Strategic CIO // Executive Insights & Innovation
02:30 PM

CIO Profiles: Jim Swartz Of Sybase

There's more we can do to transform business by thinking mobile, says Sybase's CIO.

Career Track

Jim Swartz, VP of IT and CIO, Sybase

Jim Swartz
VP of IT and CIO, Sybase

How long at Sybase: 11 years

Career accomplishment I'm most proud of: Creating an environment where IT is a test bed and first adopter of the technology the company sells. IT interacts with engineering to give feedback for product development before general availability.

Most important career influencer: Dr. J.R. Beyster, founder of SAIC, taught me that although my team and I may make many mistakes, we'll certainly fail if we're not afforded the opportunity to correct them. New ideas leading to success often come from the corrections.

Decision I wish I could do over: I wish I'd given more attention to how the separation of people's personal and business lives has become blurred by the introduction of new technologies, such as mobility and the real-time access to information. There's a lot more we can do to transform business processes by thinking mobile first.

On The Job

IT budget: $52 million

Size of IT team: 200

Top initiatives:

  • Moving Sybase onto SAP Business Suite. We'll retire our legacy business applications in favor of adopting the systems and many of the processes of our parent company. This will give us the best tools to sustain our growth.
  • Extending mobile device management to include new flavors of operating systems, in support of our bring-your-own-device program. We'll expand our support and use of iOS, Android, RIM, and Windows 8 in 2012.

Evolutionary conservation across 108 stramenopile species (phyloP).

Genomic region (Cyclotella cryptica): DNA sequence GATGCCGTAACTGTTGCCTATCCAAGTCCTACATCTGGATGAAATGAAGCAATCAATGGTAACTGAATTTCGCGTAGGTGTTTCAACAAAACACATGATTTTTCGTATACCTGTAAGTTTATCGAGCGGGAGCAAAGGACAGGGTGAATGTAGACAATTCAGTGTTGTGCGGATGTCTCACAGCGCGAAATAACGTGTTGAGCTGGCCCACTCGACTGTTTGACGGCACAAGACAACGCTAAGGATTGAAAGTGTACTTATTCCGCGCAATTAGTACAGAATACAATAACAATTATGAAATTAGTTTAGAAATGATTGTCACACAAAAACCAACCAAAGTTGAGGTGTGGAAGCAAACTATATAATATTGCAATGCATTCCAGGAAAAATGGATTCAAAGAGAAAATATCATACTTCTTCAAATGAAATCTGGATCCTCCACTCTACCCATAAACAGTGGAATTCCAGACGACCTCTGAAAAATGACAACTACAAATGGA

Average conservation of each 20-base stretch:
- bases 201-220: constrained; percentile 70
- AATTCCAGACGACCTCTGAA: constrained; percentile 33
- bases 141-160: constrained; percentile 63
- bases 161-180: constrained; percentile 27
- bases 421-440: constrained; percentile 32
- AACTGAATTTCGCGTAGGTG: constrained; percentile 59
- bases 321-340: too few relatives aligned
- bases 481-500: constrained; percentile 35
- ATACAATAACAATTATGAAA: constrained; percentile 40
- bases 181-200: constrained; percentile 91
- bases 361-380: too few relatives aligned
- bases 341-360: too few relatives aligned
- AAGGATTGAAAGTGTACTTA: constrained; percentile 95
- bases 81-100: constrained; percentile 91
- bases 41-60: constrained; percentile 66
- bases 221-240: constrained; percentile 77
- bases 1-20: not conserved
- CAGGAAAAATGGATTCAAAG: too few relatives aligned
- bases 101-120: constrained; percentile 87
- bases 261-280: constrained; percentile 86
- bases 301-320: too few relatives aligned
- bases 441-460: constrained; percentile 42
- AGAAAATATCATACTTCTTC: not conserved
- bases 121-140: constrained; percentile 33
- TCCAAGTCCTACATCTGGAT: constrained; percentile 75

How I measure IT effectiveness: Customer satisfaction is a great indicator. We canvass the community at large at least once per year to gauge how we're doing and where we need to improve.


One thing I'm looking to do better: Encourage better collaboration. Communications need to be simple and direct.

What the federal government's top tech priority should be: Digitize documents and allow digital signatures. In the short term, this would improve process times, reduce paper, and save money. In the long term, this effort would allow the government to tap analytics and intelligence from the data. This is certainly doable from a technology point of view.


Degrees: Muskingum College, BA in political science

Leisure activities: I volunteer at a state park, where I help visitors and patrol trails on horseback

Best book read recently: Steve Jobs, by Walter Isaacson--it improved my appreciation of the "reality distortion field" and the intersection of technology and the humanities

If I weren't a CIO, I'd be ... a cowboy heading into the sunset

Ranked No. 38 in the 2011 InformationWeek 500

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